The Marriott Corp. spinoff that bloodied bondholders and benefited stockholders may get a new covenant named for it if a group of lawyers have their way.
The lawyers, who represent PPM America Inc.-led bondholders in a suit against Marriott, said they plan to ask the American Bar Association to adopt their proposed "Marriott Risk Covenant" at the association's meeting on Monday.
"What we are really trying to do is to get this covenant into bond indentures, and we think the ABA is a great vehicle for accomplishing that," J. Andrew Rahl Jr., a partner at the law firm of Anderson Kill Olick & Oshinsky, said. Rahl is one of three authors of the article to be presented to the ABA.
The ABA, through an affiliated organization, adopted model indenture provisions about 20 years ago, he said. Rahl thinks those provisions need to be updated because they failed to protect Marriott bondholders, who saw the value of their securities decline significantly following the spinoff announcement.
A letter from Anderson Kill announcing the proposal said, "The purpose of the Marriott Risk Covenant would be quite specific - to restrict the ways in which management can use the proceeds on non-ordinary corporated transactions, such as spinoffs and leveraged buyouts, to compensate stockholders."
The letter accompanied a draft called ~"Marriott Risk: A New Model Covenant To Restrict Transfers of Value from Bondholders to Stockholders. "
Rahl's co-authors are Lori Seegers, also an Anderson Kill partner, and F. John Stark III, senior vice president and general counsel at PPM America in Chicago.
Marriott's plan to sever its profitable hotel management business from its highly leveraged real estate and concession businesses sparked anger from bondholders when it was announced last October.
"Not surprisingly, Marriott's spinoff scheme has lit a rocket under the price of the company's stock in the past year, while having an acutely depressive effect on the value of Marriott bonds," the Anderson Kill letter says.
The $400 million of investment-grade notes Marriott issued in the spring of 1992 traded at 110 in the weeks preceding announcement of the spinoff. Those bonds "became virtual junk bonds" immediately after the announcement, sinking as low as 80, the letter says.
While the bonds have rebounded somewhat thanks to lower interest rates, they continue to fall well below expected levels because the market is nervous over the spinoff, the letter says.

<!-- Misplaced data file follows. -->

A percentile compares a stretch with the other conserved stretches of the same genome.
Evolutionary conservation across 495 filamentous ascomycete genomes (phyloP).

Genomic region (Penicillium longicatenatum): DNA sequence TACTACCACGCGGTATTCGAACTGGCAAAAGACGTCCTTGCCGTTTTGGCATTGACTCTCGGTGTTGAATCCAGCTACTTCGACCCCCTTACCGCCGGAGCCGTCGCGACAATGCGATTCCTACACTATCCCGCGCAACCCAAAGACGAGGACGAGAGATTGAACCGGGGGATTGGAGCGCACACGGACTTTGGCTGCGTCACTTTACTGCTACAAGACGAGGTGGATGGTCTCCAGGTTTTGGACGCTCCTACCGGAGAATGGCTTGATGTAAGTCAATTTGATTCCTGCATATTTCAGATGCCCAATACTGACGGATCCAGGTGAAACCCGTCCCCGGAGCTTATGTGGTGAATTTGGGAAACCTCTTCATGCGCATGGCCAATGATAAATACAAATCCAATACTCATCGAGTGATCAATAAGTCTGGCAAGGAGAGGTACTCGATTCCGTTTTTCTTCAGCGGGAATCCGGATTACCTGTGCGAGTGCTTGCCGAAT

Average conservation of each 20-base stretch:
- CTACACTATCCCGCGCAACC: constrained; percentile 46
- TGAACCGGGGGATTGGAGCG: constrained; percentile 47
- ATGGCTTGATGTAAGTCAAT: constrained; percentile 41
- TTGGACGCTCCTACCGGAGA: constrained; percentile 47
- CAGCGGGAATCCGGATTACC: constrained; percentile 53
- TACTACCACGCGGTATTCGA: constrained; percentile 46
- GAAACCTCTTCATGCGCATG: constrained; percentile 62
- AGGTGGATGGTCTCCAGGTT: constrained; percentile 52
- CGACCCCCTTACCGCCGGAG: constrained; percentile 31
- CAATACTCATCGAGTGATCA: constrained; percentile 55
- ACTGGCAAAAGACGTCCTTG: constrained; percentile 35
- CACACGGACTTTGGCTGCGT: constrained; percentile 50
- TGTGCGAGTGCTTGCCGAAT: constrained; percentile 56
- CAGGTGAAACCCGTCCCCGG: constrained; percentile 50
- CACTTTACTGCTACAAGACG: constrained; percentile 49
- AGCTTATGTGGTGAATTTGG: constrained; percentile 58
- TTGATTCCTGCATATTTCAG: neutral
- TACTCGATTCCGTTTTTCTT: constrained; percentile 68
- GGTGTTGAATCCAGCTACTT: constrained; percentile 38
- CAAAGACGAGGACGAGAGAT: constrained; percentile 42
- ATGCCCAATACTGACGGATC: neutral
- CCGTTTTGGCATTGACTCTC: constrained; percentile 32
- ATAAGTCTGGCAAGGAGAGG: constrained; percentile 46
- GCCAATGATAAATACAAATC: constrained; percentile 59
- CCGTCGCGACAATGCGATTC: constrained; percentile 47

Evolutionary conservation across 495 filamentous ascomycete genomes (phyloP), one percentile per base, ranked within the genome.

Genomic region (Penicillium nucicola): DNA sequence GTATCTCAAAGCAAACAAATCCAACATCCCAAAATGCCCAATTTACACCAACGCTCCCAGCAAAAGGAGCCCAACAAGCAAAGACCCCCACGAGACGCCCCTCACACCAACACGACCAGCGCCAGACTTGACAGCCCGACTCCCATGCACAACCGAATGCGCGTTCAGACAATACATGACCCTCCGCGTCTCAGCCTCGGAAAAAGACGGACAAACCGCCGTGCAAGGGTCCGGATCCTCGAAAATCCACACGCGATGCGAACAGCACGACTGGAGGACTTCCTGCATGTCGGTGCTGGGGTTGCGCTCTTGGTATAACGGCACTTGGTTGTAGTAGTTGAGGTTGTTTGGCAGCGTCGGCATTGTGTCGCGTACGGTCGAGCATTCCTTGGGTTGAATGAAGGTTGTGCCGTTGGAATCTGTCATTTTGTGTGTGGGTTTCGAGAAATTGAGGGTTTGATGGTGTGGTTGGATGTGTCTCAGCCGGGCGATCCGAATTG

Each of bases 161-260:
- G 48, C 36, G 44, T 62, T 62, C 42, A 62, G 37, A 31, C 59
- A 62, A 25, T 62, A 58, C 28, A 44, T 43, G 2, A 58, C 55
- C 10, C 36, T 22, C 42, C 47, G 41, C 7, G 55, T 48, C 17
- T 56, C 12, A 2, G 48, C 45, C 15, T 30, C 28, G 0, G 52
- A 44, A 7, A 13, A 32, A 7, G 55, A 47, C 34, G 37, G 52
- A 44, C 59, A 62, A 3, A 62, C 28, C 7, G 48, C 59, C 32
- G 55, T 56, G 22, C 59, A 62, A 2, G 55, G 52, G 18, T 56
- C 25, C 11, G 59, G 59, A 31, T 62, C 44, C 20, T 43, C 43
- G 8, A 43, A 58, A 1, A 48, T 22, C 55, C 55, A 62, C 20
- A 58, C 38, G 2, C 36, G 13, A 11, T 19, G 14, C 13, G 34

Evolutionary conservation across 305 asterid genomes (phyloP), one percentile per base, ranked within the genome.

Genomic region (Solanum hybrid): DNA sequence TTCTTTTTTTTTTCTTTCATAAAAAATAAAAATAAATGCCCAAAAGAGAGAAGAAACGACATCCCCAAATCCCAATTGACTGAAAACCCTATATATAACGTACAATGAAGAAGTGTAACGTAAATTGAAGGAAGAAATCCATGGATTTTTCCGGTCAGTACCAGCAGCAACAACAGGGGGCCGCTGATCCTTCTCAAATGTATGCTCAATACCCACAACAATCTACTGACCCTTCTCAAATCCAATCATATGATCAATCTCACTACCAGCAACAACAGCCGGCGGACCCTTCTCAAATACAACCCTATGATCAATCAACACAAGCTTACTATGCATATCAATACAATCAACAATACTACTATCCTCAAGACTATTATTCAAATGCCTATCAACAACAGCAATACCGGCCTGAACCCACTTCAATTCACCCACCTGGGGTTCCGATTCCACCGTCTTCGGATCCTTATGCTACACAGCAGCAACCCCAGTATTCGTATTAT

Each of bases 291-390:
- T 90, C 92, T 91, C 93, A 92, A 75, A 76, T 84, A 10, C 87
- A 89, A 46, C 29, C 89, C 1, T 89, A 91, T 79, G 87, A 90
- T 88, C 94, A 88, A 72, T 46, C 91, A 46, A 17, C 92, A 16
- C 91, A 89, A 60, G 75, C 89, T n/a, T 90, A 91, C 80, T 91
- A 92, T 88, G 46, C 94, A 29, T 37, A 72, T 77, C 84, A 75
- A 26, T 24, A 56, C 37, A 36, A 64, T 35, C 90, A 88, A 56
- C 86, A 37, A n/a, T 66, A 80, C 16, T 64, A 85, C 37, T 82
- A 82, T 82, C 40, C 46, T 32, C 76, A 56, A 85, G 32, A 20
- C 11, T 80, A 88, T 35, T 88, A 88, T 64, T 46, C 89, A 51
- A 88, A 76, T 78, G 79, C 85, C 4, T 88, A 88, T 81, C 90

"The Marriott Risk Covenant would not prohibit spinoffs or other financial sleight of hand," the letter says. "Management would remain free to pursue any '90s style transactions its investment bankers could devise, though not for the purpose of creating windfall payments to stockholders taken from bondholders' pot."
The letter says that since Marriott's announcement last October, three other well known U.S. companies - Skybox International, Mirage Resorts, and Litton Industries - have sought to take assets from bondholders through spinoffs that distinctly favor stockholders.
"The Marriott Corporation spinoff represents a new extension of a trend of increasingly drastic, some would say outrageous, transactions which have transferred value from bondholders to stockholders," a draft of the proposal says. "The trend, which began with the leveraged buyout boom in the 1980s and reached a peak with the RJR-Nabisco leveraged buyout, has now been revived and expanded under the guise of the corporate spinoff, or the Marriott risk."
In its conclusion, the draft says the Marriott situation shows that events that transfer significant value from bondholders to stockholders will continue to threaten bondholders and undermine the fixed-income market's stability.
"The authors believe that the only real, practical solution to the Marriott risk problem is for the American Bar Association and the financial community to act together to promote market acceptance of a new form of narrowly focused event risk proceeds bond indenture covenant which restricts only the payment of proceeds of such events to stockholders."